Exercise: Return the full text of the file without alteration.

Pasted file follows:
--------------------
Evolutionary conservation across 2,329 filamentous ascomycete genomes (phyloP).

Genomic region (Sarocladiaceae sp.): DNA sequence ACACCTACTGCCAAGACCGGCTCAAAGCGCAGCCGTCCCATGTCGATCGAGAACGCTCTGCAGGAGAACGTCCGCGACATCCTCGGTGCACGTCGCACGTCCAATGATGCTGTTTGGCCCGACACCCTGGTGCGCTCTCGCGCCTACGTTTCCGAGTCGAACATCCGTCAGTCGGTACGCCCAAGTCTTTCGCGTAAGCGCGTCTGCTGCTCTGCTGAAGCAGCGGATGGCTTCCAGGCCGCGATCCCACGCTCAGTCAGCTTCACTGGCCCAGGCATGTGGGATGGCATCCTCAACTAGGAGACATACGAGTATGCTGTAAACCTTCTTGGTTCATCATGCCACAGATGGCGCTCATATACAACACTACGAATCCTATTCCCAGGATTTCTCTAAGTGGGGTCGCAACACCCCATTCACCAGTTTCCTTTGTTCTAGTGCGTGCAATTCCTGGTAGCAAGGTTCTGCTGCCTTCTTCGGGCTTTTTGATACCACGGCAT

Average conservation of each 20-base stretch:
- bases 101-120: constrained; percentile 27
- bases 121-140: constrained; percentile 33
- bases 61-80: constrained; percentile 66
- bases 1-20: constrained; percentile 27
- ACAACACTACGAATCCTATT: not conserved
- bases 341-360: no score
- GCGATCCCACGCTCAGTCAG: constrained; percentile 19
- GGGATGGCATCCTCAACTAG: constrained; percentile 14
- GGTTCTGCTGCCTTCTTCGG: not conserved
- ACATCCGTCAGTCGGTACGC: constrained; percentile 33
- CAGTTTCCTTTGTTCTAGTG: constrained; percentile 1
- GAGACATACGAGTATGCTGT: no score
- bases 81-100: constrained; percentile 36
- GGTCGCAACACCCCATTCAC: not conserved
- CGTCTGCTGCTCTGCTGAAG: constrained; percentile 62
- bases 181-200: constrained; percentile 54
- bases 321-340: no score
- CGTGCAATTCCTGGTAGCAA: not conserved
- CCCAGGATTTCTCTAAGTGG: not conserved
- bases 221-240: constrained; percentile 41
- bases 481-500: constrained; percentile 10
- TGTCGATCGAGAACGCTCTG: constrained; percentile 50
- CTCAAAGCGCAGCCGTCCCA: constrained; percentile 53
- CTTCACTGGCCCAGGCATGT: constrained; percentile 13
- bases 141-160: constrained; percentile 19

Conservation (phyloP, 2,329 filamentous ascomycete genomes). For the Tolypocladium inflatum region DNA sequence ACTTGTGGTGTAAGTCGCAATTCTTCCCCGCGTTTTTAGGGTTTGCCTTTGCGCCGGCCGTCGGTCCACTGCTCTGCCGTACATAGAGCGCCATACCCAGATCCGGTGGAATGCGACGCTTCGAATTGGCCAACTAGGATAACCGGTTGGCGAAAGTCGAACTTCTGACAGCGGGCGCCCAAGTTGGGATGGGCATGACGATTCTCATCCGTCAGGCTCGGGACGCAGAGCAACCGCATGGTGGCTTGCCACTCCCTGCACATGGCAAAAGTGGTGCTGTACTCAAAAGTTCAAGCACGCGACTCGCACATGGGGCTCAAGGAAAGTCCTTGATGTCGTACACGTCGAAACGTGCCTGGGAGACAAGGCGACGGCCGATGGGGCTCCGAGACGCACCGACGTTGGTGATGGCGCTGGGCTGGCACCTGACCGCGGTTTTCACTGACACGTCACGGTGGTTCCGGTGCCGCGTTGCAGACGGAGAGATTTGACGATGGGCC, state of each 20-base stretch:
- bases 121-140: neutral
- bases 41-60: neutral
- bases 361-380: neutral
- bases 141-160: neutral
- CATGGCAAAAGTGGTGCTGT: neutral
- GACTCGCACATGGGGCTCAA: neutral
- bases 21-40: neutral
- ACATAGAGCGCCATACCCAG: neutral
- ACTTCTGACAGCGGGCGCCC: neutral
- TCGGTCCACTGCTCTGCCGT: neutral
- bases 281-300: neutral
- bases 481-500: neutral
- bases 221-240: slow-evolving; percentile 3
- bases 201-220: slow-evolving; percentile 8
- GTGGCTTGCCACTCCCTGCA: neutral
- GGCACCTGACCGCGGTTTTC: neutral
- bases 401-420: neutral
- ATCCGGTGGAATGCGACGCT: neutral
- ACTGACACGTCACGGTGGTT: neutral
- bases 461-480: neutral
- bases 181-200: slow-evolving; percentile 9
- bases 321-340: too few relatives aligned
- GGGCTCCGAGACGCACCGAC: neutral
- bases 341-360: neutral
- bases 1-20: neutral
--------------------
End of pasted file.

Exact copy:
Evolutionary conservation across 2,329 filamentous ascomycete genomes (phyloP).

Genomic region (Sarocladiaceae sp.): DNA sequence ACACCTACTGCCAAGACCGGCTCAAAGCGCAGCCGTCCCATGTCGATCGAGAACGCTCTGCAGGAGAACGTCCGCGACATCCTCGGTGCACGTCGCACGTCCAATGATGCTGTTTGGCCCGACACCCTGGTGCGCTCTCGCGCCTACGTTTCCGAGTCGAACATCCGTCAGTCGGTACGCCCAAGTCTTTCGCGTAAGCGCGTCTGCTGCTCTGCTGAAGCAGCGGATGGCTTCCAGGCCGCGATCCCACGCTCAGTCAGCTTCACTGGCCCAGGCATGTGGGATGGCATCCTCAACTAGGAGACATACGAGTATGCTGTAAACCTTCTTGGTTCATCATGCCACAGATGGCGCTCATATACAACACTACGAATCCTATTCCCAGGATTTCTCTAAGTGGGGTCGCAACACCCCATTCACCAGTTTCCTTTGTTCTAGTGCGTGCAATTCCTGGTAGCAAGGTTCTGCTGCCTTCTTCGGGCTTTTTGATACCACGGCAT

Average conservation of each 20-base stretch:
- bases 101-120: constrained; percentile 27
- bases 121-140: constrained; percentile 33
- bases 61-80: constrained; percentile 66
- bases 1-20: constrained; percentile 27
- ACAACACTACGAATCCTATT: not conserved
- bases 341-360: no score
- GCGATCCCACGCTCAGTCAG: constrained; percentile 19
- GGGATGGCATCCTCAACTAG: constrained; percentile 14
- GGTTCTGCTGCCTTCTTCGG: not conserved
- ACATCCGTCAGTCGGTACGC: constrained; percentile 33
- CAGTTTCCTTTGTTCTAGTG: constrained; percentile 1
- GAGACATACGAGTATGCTGT: no score
- bases 81-100: constrained; percentile 36
- GGTCGCAACACCCCATTCAC: not conserved
- CGTCTGCTGCTCTGCTGAAG: constrained; percentile 62
- bases 181-200: constrained; percentile 54
- bases 321-340: no score
- CGTGCAATTCCTGGTAGCAA: not conserved
- CCCAGGATTTCTCTAAGTGG: not conserved
- bases 221-240: constrained; percentile 41
- bases 481-500: constrained; percentile 10
- TGTCGATCGAGAACGCTCTG: constrained; percentile 50
- CTCAAAGCGCAGCCGTCCCA: constrained; percentile 53
- CTTCACTGGCCCAGGCATGT: constrained; percentile 13
- bases 141-160: constrained; percentile 19

Conservation (phyloP, 2,329 filamentous ascomycete genomes). For the Tolypocladium inflatum region DNA sequence ACTTGTGGTGTAAGTCGCAATTCTTCCCCGCGTTTTTAGGGTTTGCCTTTGCGCCGGCCGTCGGTCCACTGCTCTGCCGTACATAGAGCGCCATACCCAGATCCGGTGGAATGCGACGCTTCGAATTGGCCAACTAGGATAACCGGTTGGCGAAAGTCGAACTTCTGACAGCGGGCGCCCAAGTTGGGATGGGCATGACGATTCTCATCCGTCAGGCTCGGGACGCAGAGCAACCGCATGGTGGCTTGCCACTCCCTGCACATGGCAAAAGTGGTGCTGTACTCAAAAGTTCAAGCACGCGACTCGCACATGGGGCTCAAGGAAAGTCCTTGATGTCGTACACGTCGAAACGTGCCTGGGAGACAAGGCGACGGCCGATGGGGCTCCGAGACGCACCGACGTTGGTGATGGCGCTGGGCTGGCACCTGACCGCGGTTTTCACTGACACGTCACGGTGGTTCCGGTGCCGCGTTGCAGACGGAGAGATTTGACGATGGGCC, state of each 20-base stretch:
- bases 121-140: neutral
- bases 41-60: neutral
- bases 361-380: neutral
- bases 141-160: neutral
- CATGGCAAAAGTGGTGCTGT: neutral
- GACTCGCACATGGGGCTCAA: neutral
- bases 21-40: neutral
- ACATAGAGCGCCATACCCAG: neutral
- ACTTCTGACAGCGGGCGCCC: neutral
- TCGGTCCACTGCTCTGCCGT: neutral
- bases 281-300: neutral
- bases 481-500: neutral
- bases 221-240: slow-evolving; percentile 3
- bases 201-220: slow-evolving; percentile 8
- GTGGCTTGCCACTCCCTGCA: neutral
- GGCACCTGACCGCGGTTTTC: neutral
- bases 401-420: neutral
- ATCCGGTGGAATGCGACGCT: neutral
- ACTGACACGTCACGGTGGTT: neutral
- bases 461-480: neutral
- bases 181-200: slow-evolving; percentile 9
- bases 321-340: too few relatives aligned
- GGGCTCCGAGACGCACCGAC: neutral
- bases 341-360: neutral
- bases 1-20: neutral